The Hindu Lit Fest 2024 | Muslim identity in the age of anti-Muslim hate

Almost all the victims of lynching since September 28, 2015 have been Pasmanda Muslims. How many times has the government announced compensation for them or a rehabilitation package for them, asks Ziya Us Salam

January 26, 2024 02:02 pm | Updated February 14, 2024 02:59 pm IST - Chennai

Arjun Appadurai, Revati Laul, Ziya us Salam in conversation with Varghese K. George about the Muslim identity and politics at The Hindu Lit for Life festival 2024. (right to left)

Arjun Appadurai, Revati Laul, Ziya us Salam in conversation with Varghese K. George about the Muslim identity and politics at The Hindu Lit for Life festival 2024. (right to left) | Photo Credit: B. Jothi Ramalingam

The vitiating atmosphere of hate and scrutiny faced by the minorities in India, especially the Muslim community, particularly in the last 10 years since the BJP and Prime Minister Narendra Modi came to power were explored in the first session at The Hindu Pavilion in The Hindu Lit For Life 2024 here at Lady Andal school in Chennai on January 26.

A panel consisting of Arjun Appadurai, Emeritus Professor in Media, Culture and Communication at New York University; Revati Laul, author of The Anatomy of Hate, an account of perpetrators of 2002 riots in Gujarat, and veteran journalist Ziya Us Salam discussed the topic, The Faultlines of Faith, which was moderated by Varghese K. George, Resident Editor, The Hindu, New Delhi.The panellists discussed the complicated relationship between religion and politics in India today.

Mr. Ziya Us Salam said Muslims, particularly those living to the north of the Vindhyas, were being scrutinised for their every action and that riots of yesteryears have been replaced by lynchings today.

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Speaking about her book, The Anatomy of Hate, Ms. Laul said she wanted to explore the question of why politics of hate is mainstream and attractive. “My book The Anatomy of Hate came out of one question: Why ‘politics of hate’ is now mainstream and why was it so attractive? And we all know that in 2002, there was a pogrom against Muslims in at least 18 districts of Gujarat. As a journalist, I was more interested in knowing why this hate was so attractive. I decided to ask that question through the telling of the stories of three persons who were part of the pogrom,” she said.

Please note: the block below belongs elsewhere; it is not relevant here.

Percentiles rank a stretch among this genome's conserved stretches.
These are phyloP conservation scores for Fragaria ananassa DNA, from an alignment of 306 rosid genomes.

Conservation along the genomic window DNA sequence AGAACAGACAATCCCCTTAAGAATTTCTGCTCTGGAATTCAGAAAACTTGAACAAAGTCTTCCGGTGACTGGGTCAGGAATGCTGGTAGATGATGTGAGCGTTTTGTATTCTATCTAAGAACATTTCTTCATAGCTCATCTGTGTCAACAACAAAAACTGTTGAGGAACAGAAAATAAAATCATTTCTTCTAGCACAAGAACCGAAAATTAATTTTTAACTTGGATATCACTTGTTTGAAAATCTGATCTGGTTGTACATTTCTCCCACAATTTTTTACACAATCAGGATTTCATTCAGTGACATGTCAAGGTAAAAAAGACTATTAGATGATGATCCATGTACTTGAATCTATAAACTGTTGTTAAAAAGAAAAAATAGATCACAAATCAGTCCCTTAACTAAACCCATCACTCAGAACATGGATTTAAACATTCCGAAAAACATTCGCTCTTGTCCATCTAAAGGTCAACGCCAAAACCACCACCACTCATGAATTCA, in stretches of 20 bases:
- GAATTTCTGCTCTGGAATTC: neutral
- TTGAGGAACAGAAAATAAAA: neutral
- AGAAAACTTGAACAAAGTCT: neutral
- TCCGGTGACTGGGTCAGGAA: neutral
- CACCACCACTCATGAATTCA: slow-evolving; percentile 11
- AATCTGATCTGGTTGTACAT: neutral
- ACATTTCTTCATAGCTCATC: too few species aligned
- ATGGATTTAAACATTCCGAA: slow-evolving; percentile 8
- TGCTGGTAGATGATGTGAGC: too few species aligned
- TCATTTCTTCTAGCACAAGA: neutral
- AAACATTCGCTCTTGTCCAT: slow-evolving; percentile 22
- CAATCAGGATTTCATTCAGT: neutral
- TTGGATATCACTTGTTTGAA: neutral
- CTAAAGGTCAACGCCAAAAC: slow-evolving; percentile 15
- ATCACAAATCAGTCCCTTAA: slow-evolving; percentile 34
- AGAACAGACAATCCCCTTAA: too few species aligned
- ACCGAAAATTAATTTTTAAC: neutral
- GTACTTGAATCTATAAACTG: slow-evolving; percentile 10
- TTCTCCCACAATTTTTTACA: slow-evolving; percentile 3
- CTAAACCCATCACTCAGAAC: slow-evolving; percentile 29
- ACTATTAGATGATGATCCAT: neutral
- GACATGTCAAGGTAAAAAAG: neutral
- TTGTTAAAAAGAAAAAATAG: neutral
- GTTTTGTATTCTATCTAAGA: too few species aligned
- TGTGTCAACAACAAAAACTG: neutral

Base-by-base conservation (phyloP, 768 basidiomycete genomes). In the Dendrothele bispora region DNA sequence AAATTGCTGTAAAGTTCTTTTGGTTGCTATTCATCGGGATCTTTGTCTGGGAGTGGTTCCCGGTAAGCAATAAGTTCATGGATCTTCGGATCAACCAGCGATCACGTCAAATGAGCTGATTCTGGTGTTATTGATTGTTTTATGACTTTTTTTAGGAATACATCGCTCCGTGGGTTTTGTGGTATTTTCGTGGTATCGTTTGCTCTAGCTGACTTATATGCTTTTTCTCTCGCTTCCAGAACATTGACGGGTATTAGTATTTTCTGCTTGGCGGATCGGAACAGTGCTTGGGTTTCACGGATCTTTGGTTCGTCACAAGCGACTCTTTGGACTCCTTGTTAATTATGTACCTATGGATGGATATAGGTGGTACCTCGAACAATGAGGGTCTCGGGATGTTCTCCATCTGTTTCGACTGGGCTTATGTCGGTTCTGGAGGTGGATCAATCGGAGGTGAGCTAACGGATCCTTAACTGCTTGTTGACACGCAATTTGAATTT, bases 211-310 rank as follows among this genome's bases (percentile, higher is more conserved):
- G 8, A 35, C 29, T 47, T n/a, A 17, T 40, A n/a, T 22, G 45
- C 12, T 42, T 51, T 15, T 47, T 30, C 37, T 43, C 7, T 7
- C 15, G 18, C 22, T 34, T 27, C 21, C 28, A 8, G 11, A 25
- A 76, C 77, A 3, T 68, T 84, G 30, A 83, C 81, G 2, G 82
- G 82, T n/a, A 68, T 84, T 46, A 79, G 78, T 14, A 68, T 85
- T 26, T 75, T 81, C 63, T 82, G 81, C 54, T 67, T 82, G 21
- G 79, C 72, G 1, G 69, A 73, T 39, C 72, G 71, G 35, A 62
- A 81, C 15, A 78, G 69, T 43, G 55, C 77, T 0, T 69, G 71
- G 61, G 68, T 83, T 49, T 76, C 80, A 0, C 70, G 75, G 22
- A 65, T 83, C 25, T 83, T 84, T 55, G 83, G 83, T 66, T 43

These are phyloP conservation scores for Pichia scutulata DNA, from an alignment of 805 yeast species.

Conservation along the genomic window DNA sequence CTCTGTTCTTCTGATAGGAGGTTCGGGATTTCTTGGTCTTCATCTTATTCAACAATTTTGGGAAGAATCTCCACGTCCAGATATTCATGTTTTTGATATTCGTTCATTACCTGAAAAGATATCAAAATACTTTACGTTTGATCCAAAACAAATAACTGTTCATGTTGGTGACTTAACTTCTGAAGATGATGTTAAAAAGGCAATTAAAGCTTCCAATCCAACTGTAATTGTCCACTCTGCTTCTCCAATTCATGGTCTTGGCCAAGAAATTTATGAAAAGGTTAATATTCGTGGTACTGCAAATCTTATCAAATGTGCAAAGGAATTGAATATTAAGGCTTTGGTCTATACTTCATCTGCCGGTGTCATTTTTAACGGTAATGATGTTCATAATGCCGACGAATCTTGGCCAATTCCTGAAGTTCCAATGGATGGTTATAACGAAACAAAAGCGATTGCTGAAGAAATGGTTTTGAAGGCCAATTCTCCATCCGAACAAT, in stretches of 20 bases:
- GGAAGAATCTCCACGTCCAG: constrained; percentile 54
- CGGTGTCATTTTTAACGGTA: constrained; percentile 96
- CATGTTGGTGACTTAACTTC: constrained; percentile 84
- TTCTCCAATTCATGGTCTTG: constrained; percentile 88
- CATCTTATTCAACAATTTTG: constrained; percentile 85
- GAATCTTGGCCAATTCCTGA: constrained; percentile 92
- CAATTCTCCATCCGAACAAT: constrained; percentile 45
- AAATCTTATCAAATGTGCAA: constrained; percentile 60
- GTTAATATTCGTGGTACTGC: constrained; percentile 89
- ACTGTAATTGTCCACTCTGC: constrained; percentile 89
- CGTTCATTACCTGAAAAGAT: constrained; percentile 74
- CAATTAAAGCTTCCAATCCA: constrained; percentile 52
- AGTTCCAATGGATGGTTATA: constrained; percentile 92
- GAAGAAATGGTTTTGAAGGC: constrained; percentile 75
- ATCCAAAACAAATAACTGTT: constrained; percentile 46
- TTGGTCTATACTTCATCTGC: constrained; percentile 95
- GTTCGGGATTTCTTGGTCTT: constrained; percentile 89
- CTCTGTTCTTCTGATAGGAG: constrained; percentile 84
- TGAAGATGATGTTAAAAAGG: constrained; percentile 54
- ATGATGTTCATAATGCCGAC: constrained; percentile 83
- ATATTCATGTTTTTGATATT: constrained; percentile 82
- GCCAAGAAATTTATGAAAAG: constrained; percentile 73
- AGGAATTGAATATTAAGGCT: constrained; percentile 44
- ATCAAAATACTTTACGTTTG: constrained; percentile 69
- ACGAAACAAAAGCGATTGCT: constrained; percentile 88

Mr. Appadurai explained how the need to ‘fix things’ in terms of identity almost always results in brutality. “Modern state as well as other modern apparatuses need to ‘fix things’. And the colonial period notoriously said ‘You are this, you are not are upper caste’. There was hierarchy before but there was some fluidity and life and death did not depend on what answer you give. Once that rigidity sets in, the next step is that the mixture (which is already in the society) becomes a problem. So, the bigger apparatuses need stability, fixity and order.... this is what is going on with new laws such as CAA, which says, ‘You are this you’re not that’. And in every case, you encounter the history of mixture, and, so, brutality follows because the state is telling you ‘Sorry, you cannot be that’,” said Mr. Appadurai.

On the question of the need to homogenise the identity of the Muslims in India and the attempt of the current dispensation to address the issues of gender and caste within the Muslim community, the panellists said the government should be more proactive.

“As a Muslim, I don’t think anybody buys that argument that the government (BJP) has done anything for Muslim women. The Triple Talaq petitions started coming up in different courts across the country from 1980 onwards and Narendra Modi was nowhere on the horizon. And even in the latest case, all the petitioners were women and they were supported by Muslim Mahila Andolan,” said Mr. Ziya Us Salam. He added, “So it was the Supreme Court which invalidated instant Triple Talaq and this was according to the letter and spirit of the Quran, it had nothing to do with the government of the day. What is important is the law which the government made afterwards, after the Supreme Court had asked for a law on those lines to be made. The law is still full of loopholes – it goes against the concept of reconciliation, which is the hallmark of any marital arrangement. Any two partners can have their bad days or good days, but Islam gives the opportunity to reconcile after divorce. There is a period of three months during which the partners can speak to each other. Or if nothing else, that man doesn’t even take back his Talaq, they can resume cohabitation. The new law which has been framed by the Parliament takes away that opportunity of reconciliation. It makes it a crime for the Muslim community.”

Mr. Ziya Us Salam added, “Almost all the victims of lynching — barring Dalits — since September 28, 2015 to January 2024, have been Pasmanda Muslims; how many times has the government announced compensation for them or a rehabilitation package for them? Or even the Prime Minister has he ever tweeted in support of them?”

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